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Thanks to some sneaky fine print, many consumers have forked over hundreds of dollars for a cash advance from their credit card company without even realizing it.
According to a study released Wednesday by CreditCards.com. 98 of the 100 cards examined charged a cash advance fee — typically 5% of the total amount or $10, whichever was greater — plus hefty interest rates that started immediately (no 30-day grace period, like you get with traditional purchases) after the purchase. These averaged 24% (compared with the average purchase rate of 15%) and climbed to a whopping 36%. “It’s almost like going to a loan shark,” says Charles Tran, founder of credit card comparison site CreditDonkey.com. “It’s rarely a good value proposition.”
For example, let’s say you took a $1,000 cash advance at 24% interest. If you take a year to pay that off, it will cost you more than $1,184 — thanks to a $50 fee (5% of the cash advance amount) plus more than $134 in interest. Even if you paid that $1,000 cash advance back within 30 days, it would still cost you a total $1,069, which includes the $1,000 cash repayment plus a 5% fee ($50) and $19 in interest. Meanwhile, you could have skirted that extra $69 entirely had you just charged the item on your credit card and repaid it within a month, since a typical purchase has a 30-day grace period before you must repay it.
But here’s the really shocking part: Many consumers have unknowingly taken one of these pricey cash advances, explains Matt Schulz, a senior industry analyst with CreditCards.com. The reason: The fine print of your credit card agreement often states that certain kinds of purchases like those related to legal gambling and bail bonds, as well as wire transfers and money orders, are often treated as cash advances when paid for by the credit card, explains Schulz. What’s more, those “convenience checks” that you may have received in the mail from your credit card company are also often treated as cash advances.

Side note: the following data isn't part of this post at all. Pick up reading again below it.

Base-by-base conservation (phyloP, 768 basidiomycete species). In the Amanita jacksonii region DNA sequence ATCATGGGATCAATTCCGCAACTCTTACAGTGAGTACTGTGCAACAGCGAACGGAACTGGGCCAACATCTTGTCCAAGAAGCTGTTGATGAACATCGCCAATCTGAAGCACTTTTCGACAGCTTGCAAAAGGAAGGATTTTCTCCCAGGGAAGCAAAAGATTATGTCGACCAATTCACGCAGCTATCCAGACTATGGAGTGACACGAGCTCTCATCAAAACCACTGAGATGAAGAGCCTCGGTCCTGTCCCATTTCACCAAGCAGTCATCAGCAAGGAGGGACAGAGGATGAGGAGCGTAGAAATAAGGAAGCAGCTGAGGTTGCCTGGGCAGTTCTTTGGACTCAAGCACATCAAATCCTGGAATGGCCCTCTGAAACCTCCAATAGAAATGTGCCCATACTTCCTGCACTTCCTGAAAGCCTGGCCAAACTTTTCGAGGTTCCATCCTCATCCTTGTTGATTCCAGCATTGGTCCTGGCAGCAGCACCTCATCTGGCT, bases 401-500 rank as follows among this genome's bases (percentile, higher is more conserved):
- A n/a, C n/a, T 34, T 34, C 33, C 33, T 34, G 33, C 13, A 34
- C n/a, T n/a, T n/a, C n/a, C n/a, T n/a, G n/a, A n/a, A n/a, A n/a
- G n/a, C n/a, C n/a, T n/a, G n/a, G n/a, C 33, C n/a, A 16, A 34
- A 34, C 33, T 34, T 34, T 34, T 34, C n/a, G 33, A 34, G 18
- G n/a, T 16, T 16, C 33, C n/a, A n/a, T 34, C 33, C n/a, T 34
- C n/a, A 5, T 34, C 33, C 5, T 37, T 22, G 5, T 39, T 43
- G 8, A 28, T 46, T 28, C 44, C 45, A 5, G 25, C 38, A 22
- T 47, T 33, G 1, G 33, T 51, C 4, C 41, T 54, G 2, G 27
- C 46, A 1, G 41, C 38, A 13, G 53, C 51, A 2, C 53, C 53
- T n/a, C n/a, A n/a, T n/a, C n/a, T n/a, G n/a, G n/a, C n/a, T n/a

While it’s typically best to avoid a cash advance because of how pricey it is, Schulz notes that when you need money ASAP, “cash advances can be the best of a bunch of really bad options.” Indeed, they’re often cheaper than payday loans, quicker to get than personal loans, and sometimes (depending on the amount you pull out) cheaper even than overdrafting your account, thanks to those $25 to $35 overdraft fees.
If you have to take out a cash advance, some credit card companies offer better terms than others. Two of the best are the PenFed Platinum Cash Rewards Visa Card Standard and PenFed Promise Visa cards, which don’t charge a cash advance fee (they’re the only two of the 100 cards surveyed that don’t) and have low cash-advance APRs of between 9.99% and 17.99% and 7.99 and 16.99%, respectively, depending on your credit score.
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